Updated: Jun 22
You Are a Runner
First of all, whether you are running 5:00/mi or 15:00/mi, you are a RUNNER. If you're running 10 miles per week or 100 miles per week you are a RUNNER. If you are walking half of your runs, you are a RUNNER. If you RUN you are a RUNNER. Period.
Your speed does not define your worth as a person or athlete.
Pace is a Lie
But let's go further. In fact, your pace on most of your runs doesn't even have much to do with your current fitness!
First of all, pace is not an objective truth. It's not accurate, and it's not relevant to your training. Please read this article for the full explanation, but in short - if you start ignoring your pace, I can nearly guarantee you a breakthrough.
Second, many runners will get slower as they progress in training, of course if they're looking at pace. (That's another good reason to ignore it.) This is because overall training load is increasing, at least for a few weeks before cutting back slightly to allow the body to adapt. There's a lot more to this, and it needs to be handled with intent and intelligence, as well as be frequently adapted to what is actually happening in your body. So no, training plans don't work well, unless you're modifying them yourself.
Training is about improving your fitness, not showing everyone how fast you are each day. Assuming you're working with a coach, or are an experienced and educated runner who is self-coaching, each run is specifically designed to be a certain type of stimuli. That means each run has a purpose that should be closely aligned with internal physiological processes. If you're running faster because you think you get more out of the run, that's just not correct.
Every run has a purpose, and running faster is not better.
In particular, a lot of runners look to their easy runs getting faster as a sign of fitness. That may not be true. First, if they're looking at pace, they may be experiencing what I call 'effort-calibration creep.' That's where as a runner gains experience, and particularly learns to do more moderate runs like threshold training, they get more accepting of what seems 'easy.' Unfortunately that means that they are often creeping into the moderate zone.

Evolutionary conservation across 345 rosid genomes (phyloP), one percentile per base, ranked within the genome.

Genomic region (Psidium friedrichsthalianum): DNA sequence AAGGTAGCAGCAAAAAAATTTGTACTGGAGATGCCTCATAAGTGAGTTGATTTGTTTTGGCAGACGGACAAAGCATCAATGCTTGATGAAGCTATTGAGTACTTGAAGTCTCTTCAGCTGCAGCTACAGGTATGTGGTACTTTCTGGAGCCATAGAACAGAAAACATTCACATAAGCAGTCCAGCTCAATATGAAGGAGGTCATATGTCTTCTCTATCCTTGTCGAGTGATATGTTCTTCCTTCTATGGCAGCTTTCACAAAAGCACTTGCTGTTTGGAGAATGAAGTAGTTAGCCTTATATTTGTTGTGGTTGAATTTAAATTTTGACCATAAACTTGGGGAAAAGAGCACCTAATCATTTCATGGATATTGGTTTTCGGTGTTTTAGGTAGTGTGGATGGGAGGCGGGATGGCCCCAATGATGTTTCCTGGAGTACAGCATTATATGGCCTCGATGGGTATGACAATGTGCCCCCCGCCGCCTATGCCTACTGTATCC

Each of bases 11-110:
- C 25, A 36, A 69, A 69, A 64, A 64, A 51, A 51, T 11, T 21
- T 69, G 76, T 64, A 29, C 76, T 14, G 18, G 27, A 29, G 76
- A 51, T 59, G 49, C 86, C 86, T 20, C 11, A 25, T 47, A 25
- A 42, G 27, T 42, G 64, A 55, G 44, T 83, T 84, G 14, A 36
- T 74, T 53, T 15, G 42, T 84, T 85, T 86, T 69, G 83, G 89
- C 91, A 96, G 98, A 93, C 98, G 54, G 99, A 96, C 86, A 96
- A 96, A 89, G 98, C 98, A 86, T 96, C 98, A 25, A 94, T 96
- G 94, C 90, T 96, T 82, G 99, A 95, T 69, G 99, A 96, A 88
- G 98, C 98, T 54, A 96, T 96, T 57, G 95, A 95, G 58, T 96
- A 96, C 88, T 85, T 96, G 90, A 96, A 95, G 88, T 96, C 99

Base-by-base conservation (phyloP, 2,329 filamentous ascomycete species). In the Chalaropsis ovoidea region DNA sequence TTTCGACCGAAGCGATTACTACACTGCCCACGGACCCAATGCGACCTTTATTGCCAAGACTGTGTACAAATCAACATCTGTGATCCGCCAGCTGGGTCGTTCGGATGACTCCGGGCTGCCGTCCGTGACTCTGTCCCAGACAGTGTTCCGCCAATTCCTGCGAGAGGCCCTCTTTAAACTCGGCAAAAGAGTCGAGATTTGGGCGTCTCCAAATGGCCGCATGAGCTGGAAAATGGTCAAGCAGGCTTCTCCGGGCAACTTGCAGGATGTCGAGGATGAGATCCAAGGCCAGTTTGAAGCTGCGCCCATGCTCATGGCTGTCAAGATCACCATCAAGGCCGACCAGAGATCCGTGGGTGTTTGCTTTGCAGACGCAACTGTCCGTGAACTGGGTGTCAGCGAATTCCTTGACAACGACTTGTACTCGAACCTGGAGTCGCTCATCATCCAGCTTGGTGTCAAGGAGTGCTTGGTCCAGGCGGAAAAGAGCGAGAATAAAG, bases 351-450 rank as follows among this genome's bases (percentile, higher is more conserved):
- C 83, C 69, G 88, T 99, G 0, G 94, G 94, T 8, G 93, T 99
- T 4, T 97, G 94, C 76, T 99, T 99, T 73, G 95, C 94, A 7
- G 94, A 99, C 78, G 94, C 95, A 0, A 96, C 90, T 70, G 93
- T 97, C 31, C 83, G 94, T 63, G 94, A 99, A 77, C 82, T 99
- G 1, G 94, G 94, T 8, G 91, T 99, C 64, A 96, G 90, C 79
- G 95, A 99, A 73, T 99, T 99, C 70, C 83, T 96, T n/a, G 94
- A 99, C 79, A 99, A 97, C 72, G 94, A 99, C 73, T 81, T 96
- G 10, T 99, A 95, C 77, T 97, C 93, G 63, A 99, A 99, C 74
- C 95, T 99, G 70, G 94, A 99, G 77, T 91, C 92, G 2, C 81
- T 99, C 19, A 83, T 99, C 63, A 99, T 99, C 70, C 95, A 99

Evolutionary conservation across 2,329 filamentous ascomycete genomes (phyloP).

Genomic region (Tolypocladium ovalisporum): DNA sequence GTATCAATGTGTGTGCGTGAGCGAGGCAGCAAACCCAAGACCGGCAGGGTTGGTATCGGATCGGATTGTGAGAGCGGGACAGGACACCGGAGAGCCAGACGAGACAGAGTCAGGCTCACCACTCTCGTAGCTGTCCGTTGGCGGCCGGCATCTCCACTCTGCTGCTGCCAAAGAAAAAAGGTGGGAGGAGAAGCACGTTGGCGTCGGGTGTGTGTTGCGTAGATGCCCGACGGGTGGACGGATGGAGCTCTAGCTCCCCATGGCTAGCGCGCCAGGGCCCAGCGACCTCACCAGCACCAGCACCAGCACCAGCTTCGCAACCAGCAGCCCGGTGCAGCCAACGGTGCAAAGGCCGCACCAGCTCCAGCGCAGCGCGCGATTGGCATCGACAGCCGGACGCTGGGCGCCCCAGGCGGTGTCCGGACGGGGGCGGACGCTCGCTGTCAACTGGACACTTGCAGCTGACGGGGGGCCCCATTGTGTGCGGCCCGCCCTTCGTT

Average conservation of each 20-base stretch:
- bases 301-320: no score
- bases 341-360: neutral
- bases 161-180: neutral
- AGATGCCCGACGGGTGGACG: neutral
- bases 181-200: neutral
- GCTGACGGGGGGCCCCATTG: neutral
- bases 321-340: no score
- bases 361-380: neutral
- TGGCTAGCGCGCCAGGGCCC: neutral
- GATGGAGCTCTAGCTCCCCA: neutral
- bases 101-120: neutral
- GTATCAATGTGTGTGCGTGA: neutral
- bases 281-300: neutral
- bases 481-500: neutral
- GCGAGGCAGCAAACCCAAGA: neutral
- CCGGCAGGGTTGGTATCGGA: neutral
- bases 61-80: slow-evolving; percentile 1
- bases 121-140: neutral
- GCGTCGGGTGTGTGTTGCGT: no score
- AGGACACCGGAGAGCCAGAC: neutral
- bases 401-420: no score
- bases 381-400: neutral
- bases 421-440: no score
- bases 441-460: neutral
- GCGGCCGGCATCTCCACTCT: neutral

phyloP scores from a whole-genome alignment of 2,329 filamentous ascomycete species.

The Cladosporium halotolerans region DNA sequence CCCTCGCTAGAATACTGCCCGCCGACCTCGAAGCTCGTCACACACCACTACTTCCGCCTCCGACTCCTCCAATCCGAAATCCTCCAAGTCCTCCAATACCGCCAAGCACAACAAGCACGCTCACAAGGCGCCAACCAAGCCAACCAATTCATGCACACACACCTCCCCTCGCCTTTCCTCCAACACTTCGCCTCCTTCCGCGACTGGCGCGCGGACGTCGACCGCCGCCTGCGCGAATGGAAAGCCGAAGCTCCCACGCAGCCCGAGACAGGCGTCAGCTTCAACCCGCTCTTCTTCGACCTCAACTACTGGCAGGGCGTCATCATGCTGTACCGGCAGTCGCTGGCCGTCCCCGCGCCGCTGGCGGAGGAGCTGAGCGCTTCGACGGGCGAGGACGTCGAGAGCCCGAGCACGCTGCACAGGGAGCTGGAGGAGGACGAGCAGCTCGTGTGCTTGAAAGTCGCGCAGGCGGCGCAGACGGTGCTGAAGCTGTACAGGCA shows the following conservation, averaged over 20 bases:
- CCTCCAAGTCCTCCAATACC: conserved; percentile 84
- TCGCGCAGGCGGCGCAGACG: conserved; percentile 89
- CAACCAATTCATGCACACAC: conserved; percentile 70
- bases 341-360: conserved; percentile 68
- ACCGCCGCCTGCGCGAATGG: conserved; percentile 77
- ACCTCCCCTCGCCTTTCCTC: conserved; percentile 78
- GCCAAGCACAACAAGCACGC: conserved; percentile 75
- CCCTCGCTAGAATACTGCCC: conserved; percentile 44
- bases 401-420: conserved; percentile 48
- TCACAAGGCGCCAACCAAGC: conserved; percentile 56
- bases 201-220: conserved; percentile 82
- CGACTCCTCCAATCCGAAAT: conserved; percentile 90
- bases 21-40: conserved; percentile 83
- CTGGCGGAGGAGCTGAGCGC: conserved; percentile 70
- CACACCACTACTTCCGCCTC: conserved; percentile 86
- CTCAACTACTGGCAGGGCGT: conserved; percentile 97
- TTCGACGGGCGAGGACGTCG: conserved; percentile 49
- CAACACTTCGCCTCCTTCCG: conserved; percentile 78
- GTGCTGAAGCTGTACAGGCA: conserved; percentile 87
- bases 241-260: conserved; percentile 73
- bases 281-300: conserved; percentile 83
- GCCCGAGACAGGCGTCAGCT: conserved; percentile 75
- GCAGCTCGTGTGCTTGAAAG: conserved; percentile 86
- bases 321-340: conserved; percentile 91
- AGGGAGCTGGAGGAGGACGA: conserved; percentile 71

It's important to remember that easy effort is a range, or sort of a 'safe zone,' and the slower end may offer more benefits than the faster end. That doesn't mean that you have to totally avoid the upper end of that 'easy range,' just that you shouldn't exclusively stay there thinking you get more benefits.
Supportive Social Media
Now let's go a step further. Posting about your runs on social media, whether Instagram, Facebook or just Strava is awesome! Having a supportive and encouraging community is amazing, and we should all be lifting each other up!
But do you make comments like "wow, amazing pace; you're so fast!" on other people's runs? This might be dangerous, and I'd encourage you to resist doing it.
Here's the thing - you don't know the intent of their run for the day. If it was an easy run, and they ran it too hard, they won't get the intended benefits, and an internet comment about their pace just isn't going to be helpful. Even if it was a workout, going too fast doesn't mean it was a better workout!
Only that runner and/or their coach knows the context of their training.
Running too fast is counter-productive at best, and can be dangerous to your health if you approach overtraining. Remember, training should be purposeful, and if faster running doesn't suit that day's purpose, then you shouldn't do it!
I have worked with a wide variety of runners who have had to remove their running from social media, including Strava, due to well-intended comments from both friends and strangers. Just because it's polite, doesn't make it helpful!
So let's agree to normalize being supportive without referencing pace! Save those "wow so fast!" comments for when they SMASH their race thanks to more effective training!
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